Impact of climate change on water resources

Water is one of the main integrating factors for many environmental and economic systems in Europe. Under current climatic conditions, many areas have problems with water supply. Climate change is likely to enhance water-related stresses in these areas (8). Table 1. Assessment of European population at risk of a rise in sea level9 People affected People at risk'' Capital value loss sea level No-Percent- No' f Percent- Millions aqeof (metres) people ageQf people ageQf sands) total lands) total...

Stratospheric ozone depletion

Stratospheric ozone is thought to have begun forming several billion years ago as a result of the solar-powered destruction and recombination of oxygen. The natural concentration of stratospheric ozone is now maintained through the dynamic equilibrium existing between the production and destruction of ozone. The destruction is catalysed by trace amounts of hydrogen, nitrogen and halogen free radicals (especially chlorine and bromine). These free radicals occur naturally but, in recent decades,...

The immune system

There is good evidence both in humans and experimental animals that ultraviolet radiation causes local (that is, occurring only at the site of irradiation) and systemic immunosuppression. Although the mechanisms of ultraviolet radiation-induced immunosuppression are better understood, many questions remain to be answered. The consequences of immunosuppression for patterns of infectious disease in human populations are less clear. Cellular immunity and the activity of natural killer cells have...

Rise in sea level

Global eustatic sea level is forecast to rise by 13-94 cm by 2100 due to climate change (3). In Europe, the regions vulnerable to increased flooding include areas already close to or below mean sea level. Vulnerable regions include the coastline of the Netherlands the North Sea coast of Germany the Po River delta in Italy Areas with low intertidal variation are also more vulnerable to a rise in sea level. Such areas include the coastal zones of the Baltic Sea, the Mediterranean Sea and the...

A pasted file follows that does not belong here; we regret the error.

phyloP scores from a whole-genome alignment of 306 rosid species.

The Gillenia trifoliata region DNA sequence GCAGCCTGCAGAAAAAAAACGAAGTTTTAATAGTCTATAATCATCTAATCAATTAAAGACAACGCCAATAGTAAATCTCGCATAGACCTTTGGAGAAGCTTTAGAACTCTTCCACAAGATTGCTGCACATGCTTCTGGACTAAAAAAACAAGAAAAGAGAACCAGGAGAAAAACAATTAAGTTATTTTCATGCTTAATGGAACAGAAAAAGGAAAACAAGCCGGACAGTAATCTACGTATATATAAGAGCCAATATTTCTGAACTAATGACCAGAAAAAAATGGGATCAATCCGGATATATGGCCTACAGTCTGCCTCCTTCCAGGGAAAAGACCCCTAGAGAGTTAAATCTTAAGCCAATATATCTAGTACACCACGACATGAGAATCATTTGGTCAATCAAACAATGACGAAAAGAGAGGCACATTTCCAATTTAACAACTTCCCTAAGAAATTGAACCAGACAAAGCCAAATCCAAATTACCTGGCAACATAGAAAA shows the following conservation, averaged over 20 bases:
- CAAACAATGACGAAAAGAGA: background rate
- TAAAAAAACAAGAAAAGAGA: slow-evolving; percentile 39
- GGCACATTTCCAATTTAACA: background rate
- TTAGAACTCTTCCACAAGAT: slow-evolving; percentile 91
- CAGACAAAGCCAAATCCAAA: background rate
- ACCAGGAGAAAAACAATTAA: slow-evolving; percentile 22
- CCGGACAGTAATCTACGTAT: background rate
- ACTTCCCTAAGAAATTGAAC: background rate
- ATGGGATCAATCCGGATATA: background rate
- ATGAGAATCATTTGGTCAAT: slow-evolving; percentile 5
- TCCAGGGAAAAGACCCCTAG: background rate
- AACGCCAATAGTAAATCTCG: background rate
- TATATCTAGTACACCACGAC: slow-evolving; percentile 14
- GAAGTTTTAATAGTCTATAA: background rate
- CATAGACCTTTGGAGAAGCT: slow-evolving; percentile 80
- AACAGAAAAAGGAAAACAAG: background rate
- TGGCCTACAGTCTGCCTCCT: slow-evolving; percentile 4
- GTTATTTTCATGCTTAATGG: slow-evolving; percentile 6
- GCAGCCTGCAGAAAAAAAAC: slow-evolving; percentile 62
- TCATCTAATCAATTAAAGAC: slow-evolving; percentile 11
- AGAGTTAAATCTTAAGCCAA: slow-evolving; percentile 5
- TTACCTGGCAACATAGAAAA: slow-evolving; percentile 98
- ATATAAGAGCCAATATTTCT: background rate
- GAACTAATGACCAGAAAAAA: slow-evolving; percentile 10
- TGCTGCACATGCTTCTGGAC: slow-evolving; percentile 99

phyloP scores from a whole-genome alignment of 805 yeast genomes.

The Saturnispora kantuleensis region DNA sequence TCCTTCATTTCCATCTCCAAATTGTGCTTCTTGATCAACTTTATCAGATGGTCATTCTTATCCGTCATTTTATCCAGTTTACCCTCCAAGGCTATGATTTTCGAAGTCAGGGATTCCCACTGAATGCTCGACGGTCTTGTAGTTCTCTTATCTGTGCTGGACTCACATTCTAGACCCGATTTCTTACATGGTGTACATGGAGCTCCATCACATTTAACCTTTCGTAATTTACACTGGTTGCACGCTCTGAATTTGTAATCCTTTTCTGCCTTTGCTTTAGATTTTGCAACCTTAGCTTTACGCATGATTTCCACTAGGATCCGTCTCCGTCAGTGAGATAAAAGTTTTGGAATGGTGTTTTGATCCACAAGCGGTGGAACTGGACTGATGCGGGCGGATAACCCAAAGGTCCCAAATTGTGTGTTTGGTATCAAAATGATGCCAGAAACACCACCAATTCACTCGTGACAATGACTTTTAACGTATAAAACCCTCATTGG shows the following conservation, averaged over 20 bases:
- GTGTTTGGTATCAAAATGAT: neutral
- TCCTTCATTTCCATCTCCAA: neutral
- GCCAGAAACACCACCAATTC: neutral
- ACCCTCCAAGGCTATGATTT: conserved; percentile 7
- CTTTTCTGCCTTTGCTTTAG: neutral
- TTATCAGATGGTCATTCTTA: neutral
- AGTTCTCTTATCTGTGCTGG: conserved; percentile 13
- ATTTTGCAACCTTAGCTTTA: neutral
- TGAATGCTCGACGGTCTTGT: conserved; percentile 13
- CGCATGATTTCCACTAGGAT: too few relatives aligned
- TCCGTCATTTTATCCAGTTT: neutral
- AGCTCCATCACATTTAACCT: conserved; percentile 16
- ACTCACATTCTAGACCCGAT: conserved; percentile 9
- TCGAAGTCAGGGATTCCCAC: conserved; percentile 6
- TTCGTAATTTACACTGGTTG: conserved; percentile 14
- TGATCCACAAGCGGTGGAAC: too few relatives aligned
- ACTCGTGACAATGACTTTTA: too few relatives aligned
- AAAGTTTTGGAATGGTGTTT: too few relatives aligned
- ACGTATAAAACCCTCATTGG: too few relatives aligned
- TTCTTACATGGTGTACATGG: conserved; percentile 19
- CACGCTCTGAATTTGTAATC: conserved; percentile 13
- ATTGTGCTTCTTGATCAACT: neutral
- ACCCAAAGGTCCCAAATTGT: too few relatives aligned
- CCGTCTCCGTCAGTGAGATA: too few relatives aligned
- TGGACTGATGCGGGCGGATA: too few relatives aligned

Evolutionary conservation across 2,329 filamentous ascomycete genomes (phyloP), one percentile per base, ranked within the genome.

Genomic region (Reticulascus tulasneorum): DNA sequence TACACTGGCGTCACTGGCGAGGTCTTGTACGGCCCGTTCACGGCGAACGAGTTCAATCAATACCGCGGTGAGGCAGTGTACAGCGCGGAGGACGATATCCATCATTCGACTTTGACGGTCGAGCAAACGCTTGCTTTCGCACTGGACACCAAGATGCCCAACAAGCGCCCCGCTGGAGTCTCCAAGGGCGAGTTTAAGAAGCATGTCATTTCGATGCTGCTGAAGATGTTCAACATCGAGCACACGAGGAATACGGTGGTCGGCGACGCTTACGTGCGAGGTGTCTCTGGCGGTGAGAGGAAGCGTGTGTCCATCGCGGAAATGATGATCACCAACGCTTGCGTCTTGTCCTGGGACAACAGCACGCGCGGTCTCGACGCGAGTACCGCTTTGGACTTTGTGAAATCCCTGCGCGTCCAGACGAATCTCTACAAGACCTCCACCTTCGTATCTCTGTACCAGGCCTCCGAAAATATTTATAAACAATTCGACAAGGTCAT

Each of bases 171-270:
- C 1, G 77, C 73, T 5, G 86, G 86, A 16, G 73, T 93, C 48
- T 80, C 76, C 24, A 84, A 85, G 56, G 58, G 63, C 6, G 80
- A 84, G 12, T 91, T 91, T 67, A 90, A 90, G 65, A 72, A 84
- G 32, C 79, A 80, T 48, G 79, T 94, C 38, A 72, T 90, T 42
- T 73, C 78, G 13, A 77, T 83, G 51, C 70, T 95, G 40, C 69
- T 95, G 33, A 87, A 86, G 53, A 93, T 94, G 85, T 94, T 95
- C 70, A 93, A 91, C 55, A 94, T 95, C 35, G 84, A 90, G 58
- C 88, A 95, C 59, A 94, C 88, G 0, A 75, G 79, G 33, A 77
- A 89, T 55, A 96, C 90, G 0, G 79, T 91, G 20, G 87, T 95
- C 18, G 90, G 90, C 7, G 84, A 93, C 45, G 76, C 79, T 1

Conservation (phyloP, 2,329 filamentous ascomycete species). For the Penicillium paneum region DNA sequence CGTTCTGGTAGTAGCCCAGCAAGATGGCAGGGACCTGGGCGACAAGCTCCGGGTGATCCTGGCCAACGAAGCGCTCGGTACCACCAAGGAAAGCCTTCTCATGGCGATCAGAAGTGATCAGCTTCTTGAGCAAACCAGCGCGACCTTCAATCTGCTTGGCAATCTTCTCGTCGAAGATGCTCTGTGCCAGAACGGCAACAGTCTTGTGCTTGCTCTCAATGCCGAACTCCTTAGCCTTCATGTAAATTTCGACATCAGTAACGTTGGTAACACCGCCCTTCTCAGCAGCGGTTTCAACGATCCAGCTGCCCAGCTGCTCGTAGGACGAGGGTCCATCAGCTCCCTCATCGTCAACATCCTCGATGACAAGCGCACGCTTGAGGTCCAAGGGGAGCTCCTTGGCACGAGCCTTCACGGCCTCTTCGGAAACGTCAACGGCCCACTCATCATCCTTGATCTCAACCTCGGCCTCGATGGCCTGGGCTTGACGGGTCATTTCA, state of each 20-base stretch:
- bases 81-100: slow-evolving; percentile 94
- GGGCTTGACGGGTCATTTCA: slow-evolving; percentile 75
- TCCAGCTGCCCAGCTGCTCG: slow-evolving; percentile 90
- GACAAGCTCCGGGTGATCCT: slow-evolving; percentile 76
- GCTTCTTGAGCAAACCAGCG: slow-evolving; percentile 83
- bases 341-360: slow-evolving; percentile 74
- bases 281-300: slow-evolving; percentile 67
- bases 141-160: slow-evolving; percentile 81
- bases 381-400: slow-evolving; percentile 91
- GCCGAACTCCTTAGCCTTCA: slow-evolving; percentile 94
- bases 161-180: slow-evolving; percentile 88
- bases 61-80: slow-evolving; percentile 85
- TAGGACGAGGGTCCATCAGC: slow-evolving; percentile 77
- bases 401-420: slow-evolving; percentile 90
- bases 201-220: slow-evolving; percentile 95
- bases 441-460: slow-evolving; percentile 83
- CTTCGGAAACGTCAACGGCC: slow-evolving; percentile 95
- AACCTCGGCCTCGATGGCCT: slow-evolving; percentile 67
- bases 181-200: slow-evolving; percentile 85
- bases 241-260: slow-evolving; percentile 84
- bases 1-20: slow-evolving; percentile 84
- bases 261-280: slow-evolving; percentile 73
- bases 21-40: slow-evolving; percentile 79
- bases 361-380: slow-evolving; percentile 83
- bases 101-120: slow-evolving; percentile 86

Vectorborne diseases

Several important diseases are transmitted by vectors such as mosquitos, ticks or rodents. These vector organisms are sensitive to climatic conditions, especially temperature and humidity. Thus, the distribution of vector-borne diseases is restricted by the climatic tolerance limits of their vectors. Further, biological restrictions that limit the survival of the infective agent in the vector population also determine the absolute limits for disease transmission. Climate plays a role in...

Waterrelated diseases

Water-related diseases can be divided into four categories (105). Faecal-oral diseases can spread via water or food contaminated with faecal material. They include diseases transmitted by direct ingestion of the pathogen and those spread because of a lack of water for personal hygiene. Examples include cholera, typhoid, hepatitis A and diarrhoeal diseases. Certain diseases that spread from one person to another can be exacerbated by lack of water for personal hygiene. These include infections...

Initiatives on climate change and human health

Growing awareness of climate change has stimulated several assessments of its likely effects on human population health. In particular, the Intergovernmental Panel on Climate Change has comprehensively reviewed the scientific literature on this topic in its Second Assessment Report (6,7) and the Third Assessment Report due out in 2001. The Intergovernmental Panel on Climate Change regional assessment also addressed the health effects for Europe (8). A task group convened by WHO, the World...

References

The role of the stratosphere in climate change. Surveys in geophysics, 14 133-165 (1993). 2. World Meteorological Organization, United Nations Environment Programme, National Oceanic and Atmospheric Administration and National Aeronautics and Space Administration. Scientific assessment of ozone depletion 1994. Nairobi, United Nations Environment Programme, 1994 (WMO Report No. 37). 3. Houghton, J.T. et al., ed. Climate change 1995. The science of climate change....